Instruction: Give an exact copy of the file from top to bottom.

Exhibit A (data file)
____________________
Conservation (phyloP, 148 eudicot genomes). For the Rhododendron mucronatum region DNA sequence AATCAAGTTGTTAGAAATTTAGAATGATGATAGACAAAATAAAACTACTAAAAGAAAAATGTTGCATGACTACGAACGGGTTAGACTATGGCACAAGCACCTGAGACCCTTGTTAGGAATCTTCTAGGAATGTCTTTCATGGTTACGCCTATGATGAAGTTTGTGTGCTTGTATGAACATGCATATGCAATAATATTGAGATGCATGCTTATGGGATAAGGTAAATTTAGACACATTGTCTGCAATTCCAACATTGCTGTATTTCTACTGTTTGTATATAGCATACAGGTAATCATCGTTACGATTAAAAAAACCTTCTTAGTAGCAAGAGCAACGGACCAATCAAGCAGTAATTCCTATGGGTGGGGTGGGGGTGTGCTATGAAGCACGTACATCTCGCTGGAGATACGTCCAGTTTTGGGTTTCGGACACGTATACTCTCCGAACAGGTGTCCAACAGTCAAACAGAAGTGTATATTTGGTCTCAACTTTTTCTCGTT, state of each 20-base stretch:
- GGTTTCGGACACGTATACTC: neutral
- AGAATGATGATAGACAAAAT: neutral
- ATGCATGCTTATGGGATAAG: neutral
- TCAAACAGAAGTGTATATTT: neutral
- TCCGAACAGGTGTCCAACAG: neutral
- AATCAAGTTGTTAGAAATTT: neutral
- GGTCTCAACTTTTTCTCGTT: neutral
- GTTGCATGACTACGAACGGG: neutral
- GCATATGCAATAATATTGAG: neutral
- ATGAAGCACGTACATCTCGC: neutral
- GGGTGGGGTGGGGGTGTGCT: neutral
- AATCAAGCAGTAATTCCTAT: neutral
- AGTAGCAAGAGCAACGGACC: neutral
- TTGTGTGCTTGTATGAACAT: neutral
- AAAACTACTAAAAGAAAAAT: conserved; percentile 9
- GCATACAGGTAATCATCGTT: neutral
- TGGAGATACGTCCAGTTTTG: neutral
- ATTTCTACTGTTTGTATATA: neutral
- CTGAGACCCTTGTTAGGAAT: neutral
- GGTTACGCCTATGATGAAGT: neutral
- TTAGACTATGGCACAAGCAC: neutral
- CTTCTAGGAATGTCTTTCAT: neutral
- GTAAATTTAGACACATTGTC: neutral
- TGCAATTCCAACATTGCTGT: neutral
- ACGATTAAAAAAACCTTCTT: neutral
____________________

Conservation (phyloP, 148 eudicot genomes). For the Rhododendron mucronatum region DNA sequence AATCAAGTTGTTAGAAATTTAGAATGATGATAGACAAAATAAAACTACTAAAAGAAAAATGTTGCATGACTACGAACGGGTTAGACTATGGCACAAGCACCTGAGACCCTTGTTAGGAATCTTCTAGGAATGTCTTTCATGGTTACGCCTATGATGAAGTTTGTGTGCTTGTATGAACATGCATATGCAATAATATTGAGATGCATGCTTATGGGATAAGGTAAATTTAGACACATTGTCTGCAATTCCAACATTGCTGTATTTCTACTGTTTGTATATAGCATACAGGTAATCATCGTTACGATTAAAAAAACCTTCTTAGTAGCAAGAGCAACGGACCAATCAAGCAGTAATTCCTATGGGTGGGGTGGGGGTGTGCTATGAAGCACGTACATCTCGCTGGAGATACGTCCAGTTTTGGGTTTCGGACACGTATACTCTCCGAACAGGTGTCCAACAGTCAAACAGAAGTGTATATTTGGTCTCAACTTTTTCTCGTT, state of each 20-base stretch:
- GGTTTCGGACACGTATACTC: neutral
- AGAATGATGATAGACAAAAT: neutral
- ATGCATGCTTATGGGATAAG: neutral
- TCAAACAGAAGTGTATATTT: neutral
- TCCGAACAGGTGTCCAACAG: neutral
- AATCAAGTTGTTAGAAATTT: neutral
- GGTCTCAACTTTTTCTCGTT: neutral
- GTTGCATGACTACGAACGGG: neutral
- GCATATGCAATAATATTGAG: neutral
- ATGAAGCACGTACATCTCGC: neutral
- GGGTGGGGTGGGGGTGTGCT: neutral
- AATCAAGCAGTAATTCCTAT: neutral
- AGTAGCAAGAGCAACGGACC: neutral
- TTGTGTGCTTGTATGAACAT: neutral
- AAAACTACTAAAAGAAAAAT: conserved; percentile 9
- GCATACAGGTAATCATCGTT: neutral
- TGGAGATACGTCCAGTTTTG: neutral
- ATTTCTACTGTTTGTATATA: neutral
- CTGAGACCCTTGTTAGGAAT: neutral
- GGTTACGCCTATGATGAAGT: neutral
- TTAGACTATGGCACAAGCAC: neutral
- CTTCTAGGAATGTCTTTCAT: neutral
- GTAAATTTAGACACATTGTC: neutral
- TGCAATTCCAACATTGCTGT: neutral
- ACGATTAAAAAAACCTTCTT: neutral